Embodied emissions and legislation
Tim den Dekker, author of the proposed Part Z legislation that LABC Warranty has covered on this blog before, maintains the need for legislation to measure, and then control, embodied emissions.
Embodied emissions are in contrast to operating emissions – it is the carbon emitted by the process of construction, not the energy required to operate a building. As the UK replaces more of its energy production with renewable resources, the percentage of embodied emissions that make up the total emissions footprint of a building grows.
“Embodied emissions are significant, unregulated, and not shrinking,” said Tim. “There was a blip during the 2008 recessions, but it’s pretty much constant, and a lot of building materials are hard to decarbonise.
“Our peers in Europe, however, are ahead of us, with many already reporting, limiting, at least a clear policy signal that they plan to measure embodied emissions, many with an intention to drive them down with progressive lower limits. If the UK doesn’t act quickly, we will become and outlier.”
Embodied emissions must be reduced for the UK to meet its target of a 78% reduction in emissions. Part Z’s initial proposal is to measure embodied emissions from the construction industry, then begin limiting the worst offenders.
Stressing the support that Part Z has enjoyed so far, Tim notes the need for legislation to shape a new level playing field. “The metrics are clear, transparent, simple, and robust. They have industry support, they have some Westminster support, and we have a consensus on the problem.”
Effectively measuring energy performance
Hugh Dugdale meanwhile, focused the conversation back to the operation energy needs of our buildings.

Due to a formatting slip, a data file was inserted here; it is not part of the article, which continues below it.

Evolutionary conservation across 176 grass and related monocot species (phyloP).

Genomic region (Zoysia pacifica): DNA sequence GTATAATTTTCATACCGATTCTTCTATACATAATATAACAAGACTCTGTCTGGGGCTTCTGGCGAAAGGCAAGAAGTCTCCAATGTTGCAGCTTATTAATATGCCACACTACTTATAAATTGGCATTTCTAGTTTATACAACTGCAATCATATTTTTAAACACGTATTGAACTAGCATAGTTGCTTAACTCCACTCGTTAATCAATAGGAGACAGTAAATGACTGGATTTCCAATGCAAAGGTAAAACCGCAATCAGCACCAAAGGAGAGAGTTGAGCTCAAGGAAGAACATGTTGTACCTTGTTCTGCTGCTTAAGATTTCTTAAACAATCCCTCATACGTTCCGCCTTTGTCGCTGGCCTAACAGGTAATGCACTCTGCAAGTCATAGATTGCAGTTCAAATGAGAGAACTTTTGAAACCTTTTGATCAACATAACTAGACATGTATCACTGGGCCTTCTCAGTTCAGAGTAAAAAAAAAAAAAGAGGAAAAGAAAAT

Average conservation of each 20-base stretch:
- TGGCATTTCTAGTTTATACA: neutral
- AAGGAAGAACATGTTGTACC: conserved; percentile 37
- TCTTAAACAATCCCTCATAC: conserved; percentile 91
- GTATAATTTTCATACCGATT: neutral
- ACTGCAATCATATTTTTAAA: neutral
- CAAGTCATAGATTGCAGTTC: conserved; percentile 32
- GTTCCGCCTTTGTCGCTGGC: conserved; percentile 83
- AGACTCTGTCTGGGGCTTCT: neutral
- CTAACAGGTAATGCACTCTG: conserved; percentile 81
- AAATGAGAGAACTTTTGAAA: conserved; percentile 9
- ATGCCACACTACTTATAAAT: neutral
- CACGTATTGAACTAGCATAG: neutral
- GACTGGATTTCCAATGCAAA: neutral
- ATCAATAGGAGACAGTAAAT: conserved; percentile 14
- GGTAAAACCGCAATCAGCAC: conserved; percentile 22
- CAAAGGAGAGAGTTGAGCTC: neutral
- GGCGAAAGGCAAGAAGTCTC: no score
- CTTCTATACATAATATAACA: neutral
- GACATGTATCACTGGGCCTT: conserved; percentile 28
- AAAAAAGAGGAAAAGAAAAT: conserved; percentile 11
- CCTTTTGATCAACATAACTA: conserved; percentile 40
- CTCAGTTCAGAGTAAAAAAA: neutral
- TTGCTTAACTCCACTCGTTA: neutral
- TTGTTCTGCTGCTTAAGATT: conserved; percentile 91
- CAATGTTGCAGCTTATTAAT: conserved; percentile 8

In particular, he highlighted the divide between an Energy Performance Certificate (EPC) and the actual energy use and efficiency of a building.
“EPCs are not fit for purpose at the minute,” said Hugh. “They’re good for comparing buildings but the relationship between an EPC and the actual energy performance isn’t there.”
“We need more focus on the energy side of things, and more real data on how a building is performing. Because of the disconnect, we can’t drive the performance that we need.”
Speaking about the need for greater legislative impetus, Hugh described what he sees in the field. “Most of the change and drive that I see is not coming from legislation,” Hugh said. “It’s coming from organisations that have done things like make climate declarations.”
“They’re looking at funding from a council perspective, but a funding pot can disappear in as little as 13 minutes because it’s first come, first serve. Far too much is being left to chance over being strategically implemented, and a lot of the guidance that is out there is arbitrary.”
The lost decade
Gary Clark expressed an overall frustration with the direction of travel for legislation that would drive the UK to net zero.
“We’ve lost a decade, and I think it’s appalling,” said Gary. “Back in 2010 we had foresight, and everyone was getting ready to meet the 2016 and 2019 net zero targets. Then it was all taken away in the bonfire of regulations.”
“They said let’s carry on as we were, let’s kick the can along. That’s come full circle to where we are now, with the need to behind Part Z.
Speaking about where else the UK’s legislation is coming up short, he said, “We’ve had a performance credibility gap for years. By contrast, Neighbours is an Australian voluntary calculation scheme for the operational energy of a building, which became mandated. It has single-handedly reduced operation energy emissions in Australia by 70%.
“We need the same sort of legislation here, and that’s why we’re pushing hard for that kind of legislation to come in.”
The will to change
The panel also stresses that the level playing field is in the interest of private capital, as well. “There’s a lot of money from our pension funds desperate to invest in low carbon schemes. The money is there, it’s just not finding enough development,” said Tim. “If I was in government, I’d look at this and look at how we close the gap and create the projects to match that investment.”
Gary concurred with this assessment, saying “What better way to do this than a way that doesn’t require us to ask for more money from government, but one that uses money looking for a destination?”
As the panel stress, there is a will to change from the building industry, as evidenced by the wealth of support from builders and bodies for Part Z.
Part Z will be put to the government later this year, however Hugh Dougdale mentions that some as yet un-named regional authorities may have the appetite to start embracing the legislation themselves, regardless of central legislation.